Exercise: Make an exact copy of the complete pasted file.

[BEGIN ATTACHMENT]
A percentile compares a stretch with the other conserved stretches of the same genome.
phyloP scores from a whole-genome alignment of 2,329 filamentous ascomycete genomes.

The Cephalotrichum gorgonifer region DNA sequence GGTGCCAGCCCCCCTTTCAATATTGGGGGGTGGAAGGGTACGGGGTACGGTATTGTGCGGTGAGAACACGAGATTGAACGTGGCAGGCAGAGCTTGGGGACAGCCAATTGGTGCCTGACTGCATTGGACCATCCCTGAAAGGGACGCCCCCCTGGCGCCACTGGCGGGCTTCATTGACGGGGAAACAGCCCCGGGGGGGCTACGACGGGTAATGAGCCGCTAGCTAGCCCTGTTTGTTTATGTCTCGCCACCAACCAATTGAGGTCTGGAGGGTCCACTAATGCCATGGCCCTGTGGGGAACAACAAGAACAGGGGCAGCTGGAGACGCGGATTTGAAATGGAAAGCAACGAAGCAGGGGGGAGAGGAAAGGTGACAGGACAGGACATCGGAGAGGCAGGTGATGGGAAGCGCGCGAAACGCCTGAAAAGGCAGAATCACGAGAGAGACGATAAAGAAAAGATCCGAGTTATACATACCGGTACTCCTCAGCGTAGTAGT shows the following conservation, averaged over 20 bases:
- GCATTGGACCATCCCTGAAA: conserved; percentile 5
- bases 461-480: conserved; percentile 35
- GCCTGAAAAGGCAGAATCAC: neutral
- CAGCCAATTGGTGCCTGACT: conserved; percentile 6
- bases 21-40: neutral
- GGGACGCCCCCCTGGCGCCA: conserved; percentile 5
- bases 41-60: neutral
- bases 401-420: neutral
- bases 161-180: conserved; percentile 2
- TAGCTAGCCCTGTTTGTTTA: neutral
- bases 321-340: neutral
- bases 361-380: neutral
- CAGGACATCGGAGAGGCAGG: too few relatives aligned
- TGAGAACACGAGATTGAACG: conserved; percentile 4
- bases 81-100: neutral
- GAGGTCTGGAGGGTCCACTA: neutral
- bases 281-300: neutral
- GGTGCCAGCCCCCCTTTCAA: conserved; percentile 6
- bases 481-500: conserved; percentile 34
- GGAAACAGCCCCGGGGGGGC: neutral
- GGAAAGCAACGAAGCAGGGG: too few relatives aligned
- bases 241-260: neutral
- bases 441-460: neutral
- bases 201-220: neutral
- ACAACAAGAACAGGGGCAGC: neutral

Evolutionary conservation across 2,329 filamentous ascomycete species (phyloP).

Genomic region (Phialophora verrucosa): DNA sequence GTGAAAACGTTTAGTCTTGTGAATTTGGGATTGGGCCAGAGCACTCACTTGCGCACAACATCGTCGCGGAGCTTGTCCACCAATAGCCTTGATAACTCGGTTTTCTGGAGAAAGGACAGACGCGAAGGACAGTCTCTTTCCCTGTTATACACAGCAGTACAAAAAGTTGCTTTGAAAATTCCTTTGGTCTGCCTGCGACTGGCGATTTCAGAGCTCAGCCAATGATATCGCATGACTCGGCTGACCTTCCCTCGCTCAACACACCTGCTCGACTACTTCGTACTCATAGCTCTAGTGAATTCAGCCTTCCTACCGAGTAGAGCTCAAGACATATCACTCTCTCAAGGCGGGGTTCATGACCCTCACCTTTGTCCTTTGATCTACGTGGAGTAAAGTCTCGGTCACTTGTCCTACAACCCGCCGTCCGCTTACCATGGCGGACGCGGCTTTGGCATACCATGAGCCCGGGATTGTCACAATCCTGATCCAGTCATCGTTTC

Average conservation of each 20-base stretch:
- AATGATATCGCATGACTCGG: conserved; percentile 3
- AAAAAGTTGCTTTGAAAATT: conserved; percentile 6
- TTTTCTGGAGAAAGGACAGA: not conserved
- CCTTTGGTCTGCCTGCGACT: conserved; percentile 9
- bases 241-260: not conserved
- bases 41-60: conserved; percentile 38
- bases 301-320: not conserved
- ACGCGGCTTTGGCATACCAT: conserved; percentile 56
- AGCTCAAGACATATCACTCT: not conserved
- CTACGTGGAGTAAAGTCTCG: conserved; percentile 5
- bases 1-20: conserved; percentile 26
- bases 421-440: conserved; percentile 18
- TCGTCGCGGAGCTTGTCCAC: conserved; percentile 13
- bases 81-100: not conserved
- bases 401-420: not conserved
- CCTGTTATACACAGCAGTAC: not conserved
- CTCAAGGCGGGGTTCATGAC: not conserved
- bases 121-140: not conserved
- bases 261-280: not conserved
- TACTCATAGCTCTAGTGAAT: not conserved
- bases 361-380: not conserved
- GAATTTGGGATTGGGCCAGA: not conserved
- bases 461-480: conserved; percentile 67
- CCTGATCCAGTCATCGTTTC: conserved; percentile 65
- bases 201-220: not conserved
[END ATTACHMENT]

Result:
A percentile compares a stretch with the other conserved stretches of the same genome.
phyloP scores from a whole-genome alignment of 2,329 filamentous ascomycete genomes.

The Cephalotrichum gorgonifer region DNA sequence GGTGCCAGCCCCCCTTTCAATATTGGGGGGTGGAAGGGTACGGGGTACGGTATTGTGCGGTGAGAACACGAGATTGAACGTGGCAGGCAGAGCTTGGGGACAGCCAATTGGTGCCTGACTGCATTGGACCATCCCTGAAAGGGACGCCCCCCTGGCGCCACTGGCGGGCTTCATTGACGGGGAAACAGCCCCGGGGGGGCTACGACGGGTAATGAGCCGCTAGCTAGCCCTGTTTGTTTATGTCTCGCCACCAACCAATTGAGGTCTGGAGGGTCCACTAATGCCATGGCCCTGTGGGGAACAACAAGAACAGGGGCAGCTGGAGACGCGGATTTGAAATGGAAAGCAACGAAGCAGGGGGGAGAGGAAAGGTGACAGGACAGGACATCGGAGAGGCAGGTGATGGGAAGCGCGCGAAACGCCTGAAAAGGCAGAATCACGAGAGAGACGATAAAGAAAAGATCCGAGTTATACATACCGGTACTCCTCAGCGTAGTAGT shows the following conservation, averaged over 20 bases:
- GCATTGGACCATCCCTGAAA: conserved; percentile 5
- bases 461-480: conserved; percentile 35
- GCCTGAAAAGGCAGAATCAC: neutral
- CAGCCAATTGGTGCCTGACT: conserved; percentile 6
- bases 21-40: neutral
- GGGACGCCCCCCTGGCGCCA: conserved; percentile 5
- bases 41-60: neutral
- bases 401-420: neutral
- bases 161-180: conserved; percentile 2
- TAGCTAGCCCTGTTTGTTTA: neutral
- bases 321-340: neutral
- bases 361-380: neutral
- CAGGACATCGGAGAGGCAGG: too few relatives aligned
- TGAGAACACGAGATTGAACG: conserved; percentile 4
- bases 81-100: neutral
- GAGGTCTGGAGGGTCCACTA: neutral
- bases 281-300: neutral
- GGTGCCAGCCCCCCTTTCAA: conserved; percentile 6
- bases 481-500: conserved; percentile 34
- GGAAACAGCCCCGGGGGGGC: neutral
- GGAAAGCAACGAAGCAGGGG: too few relatives aligned
- bases 241-260: neutral
- bases 441-460: neutral
- bases 201-220: neutral
- ACAACAAGAACAGGGGCAGC: neutral

Evolutionary conservation across 2,329 filamentous ascomycete species (phyloP).

Genomic region (Phialophora verrucosa): DNA sequence GTGAAAACGTTTAGTCTTGTGAATTTGGGATTGGGCCAGAGCACTCACTTGCGCACAACATCGTCGCGGAGCTTGTCCACCAATAGCCTTGATAACTCGGTTTTCTGGAGAAAGGACAGACGCGAAGGACAGTCTCTTTCCCTGTTATACACAGCAGTACAAAAAGTTGCTTTGAAAATTCCTTTGGTCTGCCTGCGACTGGCGATTTCAGAGCTCAGCCAATGATATCGCATGACTCGGCTGACCTTCCCTCGCTCAACACACCTGCTCGACTACTTCGTACTCATAGCTCTAGTGAATTCAGCCTTCCTACCGAGTAGAGCTCAAGACATATCACTCTCTCAAGGCGGGGTTCATGACCCTCACCTTTGTCCTTTGATCTACGTGGAGTAAAGTCTCGGTCACTTGTCCTACAACCCGCCGTCCGCTTACCATGGCGGACGCGGCTTTGGCATACCATGAGCCCGGGATTGTCACAATCCTGATCCAGTCATCGTTTC

Average conservation of each 20-base stretch:
- AATGATATCGCATGACTCGG: conserved; percentile 3
- AAAAAGTTGCTTTGAAAATT: conserved; percentile 6
- TTTTCTGGAGAAAGGACAGA: not conserved
- CCTTTGGTCTGCCTGCGACT: conserved; percentile 9
- bases 241-260: not conserved
- bases 41-60: conserved; percentile 38
- bases 301-320: not conserved
- ACGCGGCTTTGGCATACCAT: conserved; percentile 56
- AGCTCAAGACATATCACTCT: not conserved
- CTACGTGGAGTAAAGTCTCG: conserved; percentile 5
- bases 1-20: conserved; percentile 26
- bases 421-440: conserved; percentile 18
- TCGTCGCGGAGCTTGTCCAC: conserved; percentile 13
- bases 81-100: not conserved
- bases 401-420: not conserved
- CCTGTTATACACAGCAGTAC: not conserved
- CTCAAGGCGGGGTTCATGAC: not conserved
- bases 121-140: not conserved
- bases 261-280: not conserved
- TACTCATAGCTCTAGTGAAT: not conserved
- bases 361-380: not conserved
- GAATTTGGGATTGGGCCAGA: not conserved
- bases 461-480: conserved; percentile 67
- CCTGATCCAGTCATCGTTTC: conserved; percentile 65
- bases 201-220: not conserved